How Apples Help You Feel Full & Keep Blood Sugar Balanced

Apples

Updated Oct 6, 2020 @ 1:39 pm

By Isadora Baum

Apples are right in season for fall, with several apple varieties to choose from, like Honeycrisp, Pink Lady, Mcintosh, Red Delicious, Granny Smith, and more.

And whether you make an applesauce for a light snack, apple juice or apple cider to sip on, whole apples are great to enjoy anytime of the day for promoting better gut bacteria, heart health, weight loss, and lower risk of heart disease, type 2 diabetes, cholesterol and blood pressure, among other health benefits.

Yet, remember to eat the whole fruit, which means the apple peel or skin, as the apple skins contain pectin, a type of fiber shown to benefit your gut microbiota and to keep you fuller longer. Here’s how eating apples can improve your health and immune system, in addition to just tasting crunchy, clean, and delicious.

There’s Fiber to Fill You Up

“A medium apple offers over 4 grams of fiber, including soluble fiber, which is the type that dissolves in digestive liquids into a gel-like substance, which slows movement of food through the digestive tract, helping promote feelings of fullness,” says Kelly Jones MS, RD, CSSD, LDN.

That will prevent you from snacking mindlessly and will keep appetite suppressed. Plus, it also helps you stay regular and avoid constipation, she adds. Yet, eat the apple peel, since that’s where pectin (aka fiber) is.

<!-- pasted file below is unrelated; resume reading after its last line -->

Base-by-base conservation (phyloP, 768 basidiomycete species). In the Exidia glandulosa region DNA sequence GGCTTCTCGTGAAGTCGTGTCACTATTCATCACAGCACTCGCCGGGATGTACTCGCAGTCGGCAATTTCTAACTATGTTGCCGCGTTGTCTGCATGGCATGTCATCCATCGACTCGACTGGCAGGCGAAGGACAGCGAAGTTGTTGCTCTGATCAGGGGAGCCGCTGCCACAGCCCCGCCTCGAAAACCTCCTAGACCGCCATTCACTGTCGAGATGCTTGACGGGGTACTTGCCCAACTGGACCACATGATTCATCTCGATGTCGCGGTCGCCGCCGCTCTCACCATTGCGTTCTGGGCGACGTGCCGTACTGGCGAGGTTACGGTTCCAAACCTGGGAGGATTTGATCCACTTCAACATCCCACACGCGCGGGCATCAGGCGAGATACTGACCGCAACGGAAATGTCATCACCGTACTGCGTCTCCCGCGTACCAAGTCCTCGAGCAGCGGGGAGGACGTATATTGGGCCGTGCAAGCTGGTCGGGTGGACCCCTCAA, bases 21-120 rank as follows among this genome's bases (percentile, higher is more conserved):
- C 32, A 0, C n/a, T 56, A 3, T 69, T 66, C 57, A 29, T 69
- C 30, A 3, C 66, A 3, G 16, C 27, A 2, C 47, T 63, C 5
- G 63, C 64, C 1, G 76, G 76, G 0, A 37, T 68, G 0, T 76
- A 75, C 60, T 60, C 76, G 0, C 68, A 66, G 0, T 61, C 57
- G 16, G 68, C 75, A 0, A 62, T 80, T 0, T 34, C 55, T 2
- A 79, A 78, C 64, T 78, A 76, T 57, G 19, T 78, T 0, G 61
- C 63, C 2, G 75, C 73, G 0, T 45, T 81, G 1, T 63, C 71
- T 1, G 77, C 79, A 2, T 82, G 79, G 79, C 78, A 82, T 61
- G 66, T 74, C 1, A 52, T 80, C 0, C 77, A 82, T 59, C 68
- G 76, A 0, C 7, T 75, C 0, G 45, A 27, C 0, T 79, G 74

It Keeps Blood Sugar Balanced

“The same soluble fiber that helps promote fullness also slows the absorption of the energy in apples, from the intestines into the bloodstream,” she says. This allows for a more consistent energy release to support a healthy blood sugar level and to avoid spikes and a subsequent crash afterwards.

Plus, if you eat apples for something sweet, you’re getting natural sugar, rather than processed sweeteners found in baked goods, soda, and more. Eating natural sugar when you can will lower risk of obesity, aid in type 2 diabetes, and can help you eat more healthy foods in general.

It Improves Your Heart Health

“The soluble fiber in apples also has the ability to bind to and help excrete cholesterol from the digestive tract, benefiting those with high blood cholesterol levels,” she says. That means you are getting in more healthy gut microbiota for your body, which can improve your immune system overall too. Plus, eating apples can also be good for your heart health, lowering risk of stroke, heart disease, and blood pressure and cholesterol issues. The antioxidant activity found in apples also assists in protecting your ticker long-term. “Couple this with the antioxidant polyphenols in apples and they’re great to support the cardiovascular system,” she adds.

It Adds Healthy Bacteria to Your Digestive Tract

“Soluble fiber is also fermentable, meaning when it makes its way to the lower digestive tract, healthy bacteria can feed off of it,” she says. So, eating apples will protect gut microbiota, as it’s a type of prebiotic that helps probiotics work more efficiently. “This helps promote a favorable balance of bacteria to support the microbiome, which impacts immunity, metabolism, antioxidant function, mood and more,” she adds.

May Help Aid in Lung Health

Whole apples might be able to provide health benefits to those with lung conditions, such as asthma. “The phytochemical quercetin is found in apples and has research showing it can help lessen symptoms for those with lung diseases such as asthma and COPD,” she says. “And eating apples has also been found to benefit acute lung injury caused by smoking and viruses,” she adds.

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